Another variation of the scam occurs when the camel owner transports you far from your starting place and wants a double payment merely to return you to the hamlet from which you started. This may be a stressful and frightening experience.
Do not worry, there are methods to ride camels in Morocco without putting yourself in danger. If camel riders ever try to leave you in the middle of nowhere, threaten to contact the cops. Mentioning the cops will immediately shift their attitude toward you.
The easiest way to prevent this classic trick is to only ride a horse or camel from a reputable organization. These companies may be found by booking your camel or horse excursion online ahead of time.
6- Photoshoot Sessions
In huge squares of popular tourist destinations, such as Jamaa El-Fna in Marrakech, you may see individuals roaming about with animals like snakes or monkeys. When you go by, these con artists will lay the animal on you and encourage you to take a picture with it.
They may even steal your camera from your grasp in order to photograph you with the animal. They then try to persuade you to give them a big quantity of money for the photograph you took with their animals.
If you offer less than what they anticipate (typically around 100 MAD or 10 euros), they will toss the money back at you and start yelling at you to pay more, which why this has been one of the most notorious Scams in Morocco.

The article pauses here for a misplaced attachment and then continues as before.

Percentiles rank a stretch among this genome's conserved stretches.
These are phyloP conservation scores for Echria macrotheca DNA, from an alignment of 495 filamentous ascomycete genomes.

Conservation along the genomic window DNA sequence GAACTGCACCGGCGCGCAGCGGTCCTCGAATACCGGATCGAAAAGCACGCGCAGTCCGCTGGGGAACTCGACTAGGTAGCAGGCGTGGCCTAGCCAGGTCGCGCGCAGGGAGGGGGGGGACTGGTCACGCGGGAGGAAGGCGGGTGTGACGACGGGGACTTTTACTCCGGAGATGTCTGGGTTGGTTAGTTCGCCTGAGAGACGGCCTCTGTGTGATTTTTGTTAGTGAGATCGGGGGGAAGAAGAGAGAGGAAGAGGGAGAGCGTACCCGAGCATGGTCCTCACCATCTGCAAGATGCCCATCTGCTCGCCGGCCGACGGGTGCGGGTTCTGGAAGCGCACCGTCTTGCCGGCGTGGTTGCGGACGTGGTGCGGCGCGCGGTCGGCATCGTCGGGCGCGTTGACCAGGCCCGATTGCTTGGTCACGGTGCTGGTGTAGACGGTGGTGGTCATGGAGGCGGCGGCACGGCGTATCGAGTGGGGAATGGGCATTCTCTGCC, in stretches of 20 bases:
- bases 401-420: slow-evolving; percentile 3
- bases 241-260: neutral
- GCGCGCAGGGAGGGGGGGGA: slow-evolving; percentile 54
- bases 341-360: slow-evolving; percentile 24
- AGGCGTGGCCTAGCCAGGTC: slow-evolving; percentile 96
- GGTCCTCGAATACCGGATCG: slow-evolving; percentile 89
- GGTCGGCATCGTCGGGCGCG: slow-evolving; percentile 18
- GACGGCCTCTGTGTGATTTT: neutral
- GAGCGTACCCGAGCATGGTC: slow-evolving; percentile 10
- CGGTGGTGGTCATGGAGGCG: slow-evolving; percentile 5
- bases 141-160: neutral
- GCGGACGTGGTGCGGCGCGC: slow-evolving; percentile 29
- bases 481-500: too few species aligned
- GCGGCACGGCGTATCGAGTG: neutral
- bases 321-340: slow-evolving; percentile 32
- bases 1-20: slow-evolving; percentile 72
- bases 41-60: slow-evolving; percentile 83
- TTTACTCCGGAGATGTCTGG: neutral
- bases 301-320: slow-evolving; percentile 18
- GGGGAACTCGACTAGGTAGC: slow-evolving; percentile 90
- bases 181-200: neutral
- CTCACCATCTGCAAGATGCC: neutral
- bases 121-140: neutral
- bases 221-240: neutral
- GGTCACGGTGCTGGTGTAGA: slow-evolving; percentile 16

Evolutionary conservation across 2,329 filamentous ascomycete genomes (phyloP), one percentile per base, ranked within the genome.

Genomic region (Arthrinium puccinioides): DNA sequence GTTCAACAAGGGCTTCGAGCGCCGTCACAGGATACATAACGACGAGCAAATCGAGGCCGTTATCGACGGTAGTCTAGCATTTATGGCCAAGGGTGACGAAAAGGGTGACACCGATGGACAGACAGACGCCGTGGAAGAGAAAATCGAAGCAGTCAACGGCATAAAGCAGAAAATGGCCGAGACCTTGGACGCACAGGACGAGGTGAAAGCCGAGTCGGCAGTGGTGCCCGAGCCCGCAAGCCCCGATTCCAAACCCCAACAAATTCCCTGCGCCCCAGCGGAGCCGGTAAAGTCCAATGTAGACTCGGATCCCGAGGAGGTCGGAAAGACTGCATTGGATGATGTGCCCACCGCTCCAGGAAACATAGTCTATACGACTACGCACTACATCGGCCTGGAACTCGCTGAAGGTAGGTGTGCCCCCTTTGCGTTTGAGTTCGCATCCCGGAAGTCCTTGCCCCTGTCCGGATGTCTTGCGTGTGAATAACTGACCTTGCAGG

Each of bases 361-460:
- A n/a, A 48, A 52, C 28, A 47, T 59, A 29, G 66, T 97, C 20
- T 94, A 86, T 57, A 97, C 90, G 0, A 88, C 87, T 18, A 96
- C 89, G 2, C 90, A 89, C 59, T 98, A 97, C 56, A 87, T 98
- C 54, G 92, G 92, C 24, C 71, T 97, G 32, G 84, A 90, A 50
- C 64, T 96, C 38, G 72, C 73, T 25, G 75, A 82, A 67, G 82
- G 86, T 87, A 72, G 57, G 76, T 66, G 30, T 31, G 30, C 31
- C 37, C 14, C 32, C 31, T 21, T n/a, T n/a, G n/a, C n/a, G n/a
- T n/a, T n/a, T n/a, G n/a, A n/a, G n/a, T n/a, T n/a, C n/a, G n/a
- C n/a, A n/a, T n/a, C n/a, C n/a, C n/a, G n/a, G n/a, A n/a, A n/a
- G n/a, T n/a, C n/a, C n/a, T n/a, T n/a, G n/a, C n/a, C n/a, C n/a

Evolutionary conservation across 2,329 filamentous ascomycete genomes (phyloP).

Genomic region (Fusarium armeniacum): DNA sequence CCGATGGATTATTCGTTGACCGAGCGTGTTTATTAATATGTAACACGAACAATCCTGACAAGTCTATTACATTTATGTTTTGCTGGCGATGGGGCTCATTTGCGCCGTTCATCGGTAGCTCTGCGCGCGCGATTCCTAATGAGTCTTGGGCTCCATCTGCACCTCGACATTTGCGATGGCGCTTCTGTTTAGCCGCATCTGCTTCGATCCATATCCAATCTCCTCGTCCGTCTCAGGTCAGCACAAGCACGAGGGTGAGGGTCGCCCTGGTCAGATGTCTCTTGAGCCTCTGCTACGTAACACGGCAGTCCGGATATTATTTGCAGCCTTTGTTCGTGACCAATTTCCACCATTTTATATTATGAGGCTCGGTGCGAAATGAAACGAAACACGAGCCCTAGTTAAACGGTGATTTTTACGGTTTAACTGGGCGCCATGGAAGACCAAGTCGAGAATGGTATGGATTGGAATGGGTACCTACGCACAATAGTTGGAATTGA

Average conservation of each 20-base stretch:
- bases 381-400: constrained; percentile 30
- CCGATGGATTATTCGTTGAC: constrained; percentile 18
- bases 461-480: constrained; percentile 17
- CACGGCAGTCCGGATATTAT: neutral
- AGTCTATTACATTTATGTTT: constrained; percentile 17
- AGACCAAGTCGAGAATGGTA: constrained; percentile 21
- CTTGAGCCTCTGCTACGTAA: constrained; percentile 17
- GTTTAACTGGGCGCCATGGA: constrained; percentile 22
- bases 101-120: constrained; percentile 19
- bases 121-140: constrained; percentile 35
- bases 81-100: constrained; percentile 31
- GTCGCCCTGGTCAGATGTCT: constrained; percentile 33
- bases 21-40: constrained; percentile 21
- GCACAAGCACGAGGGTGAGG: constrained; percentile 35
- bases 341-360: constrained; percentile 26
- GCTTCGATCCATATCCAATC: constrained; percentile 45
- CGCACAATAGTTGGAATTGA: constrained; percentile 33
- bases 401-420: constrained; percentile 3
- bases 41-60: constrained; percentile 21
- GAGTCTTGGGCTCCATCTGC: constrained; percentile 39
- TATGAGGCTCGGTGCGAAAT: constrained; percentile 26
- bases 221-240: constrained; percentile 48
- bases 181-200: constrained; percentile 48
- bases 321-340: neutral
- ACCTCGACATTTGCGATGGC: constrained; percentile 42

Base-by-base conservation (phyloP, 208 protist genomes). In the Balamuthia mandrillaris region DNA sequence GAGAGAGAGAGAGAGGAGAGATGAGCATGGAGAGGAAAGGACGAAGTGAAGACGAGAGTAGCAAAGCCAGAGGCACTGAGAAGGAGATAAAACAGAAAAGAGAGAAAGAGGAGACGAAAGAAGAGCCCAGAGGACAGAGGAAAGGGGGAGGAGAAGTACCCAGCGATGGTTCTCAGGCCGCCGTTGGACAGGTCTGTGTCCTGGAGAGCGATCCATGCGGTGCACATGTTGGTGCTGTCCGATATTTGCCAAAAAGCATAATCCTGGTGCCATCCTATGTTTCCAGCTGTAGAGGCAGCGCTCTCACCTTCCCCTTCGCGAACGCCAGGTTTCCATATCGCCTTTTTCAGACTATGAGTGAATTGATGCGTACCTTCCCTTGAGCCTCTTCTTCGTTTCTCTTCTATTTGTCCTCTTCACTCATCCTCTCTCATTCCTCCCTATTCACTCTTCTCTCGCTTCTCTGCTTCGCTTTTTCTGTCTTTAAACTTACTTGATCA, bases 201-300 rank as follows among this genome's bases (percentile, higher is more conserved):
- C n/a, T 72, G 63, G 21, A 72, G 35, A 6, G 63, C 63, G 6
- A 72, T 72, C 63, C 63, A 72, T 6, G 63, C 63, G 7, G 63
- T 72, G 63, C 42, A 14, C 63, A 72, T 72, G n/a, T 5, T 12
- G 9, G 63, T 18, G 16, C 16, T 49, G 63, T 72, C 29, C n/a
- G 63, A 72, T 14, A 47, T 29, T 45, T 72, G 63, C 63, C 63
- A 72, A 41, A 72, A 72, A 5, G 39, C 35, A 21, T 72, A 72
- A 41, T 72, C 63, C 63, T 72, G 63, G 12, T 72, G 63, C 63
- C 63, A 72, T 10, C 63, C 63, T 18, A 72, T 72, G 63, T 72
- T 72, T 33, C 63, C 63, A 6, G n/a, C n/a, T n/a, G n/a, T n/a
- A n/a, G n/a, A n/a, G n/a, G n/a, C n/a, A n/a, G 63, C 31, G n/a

The one and only method to avoid falling into this trap is to avoid persons who insist on you photographing their animals. If you admire a photograph, pay only what you believe to be a reasonable price and then walk away.
7- Fake meal prices
Restaurants may scam you in a variety of ways, and this specific scam can cost you a lot of money. One method is that when you enter the restaurant, you are given the meal menu, which is inexpensive and attractive.
When it comes time to pay the bill, you will be given another menu with excessive charges, and your pill may contain items that you did not even want! In certain restaurants, they will tell you that water and bread are complimentary and will be served to you, but in reality, you will be charged for them.
If you request an explanation, they will send you a separate menu with significantly higher costs. It’s pointless to argue with them since you’ll never see the initial menu with lower pricing again.
If you are ever a victim of this one of the Scams in Morocco, simply pay what you believe to be the initial payment and walk away. The authorities are aware of the eateries who operate this sort of scam, therefore they will never file a case against you if you simply walk away without paying their “tourist” fees.
Scams in Morocco: Emergency Phone Numbers
If you ever find yourself in a questionable position in Morocco and need to contact the police, dial 19 in major cities. If you are calling from outside the city, dial 177. The Royal Gendarmerie will be contacted as a result of this.
Other numbers to remember when traveling in Morocco are 150 for an ambulance and 15 for the fire department.
We sure hope this list of frequent Scams in Morocco helps you have a more enjoyable and safe journey across the country.
If you believe some Scams in Morocco are missing or should be included in this list, please contact us or share your thoughts in the comments section below.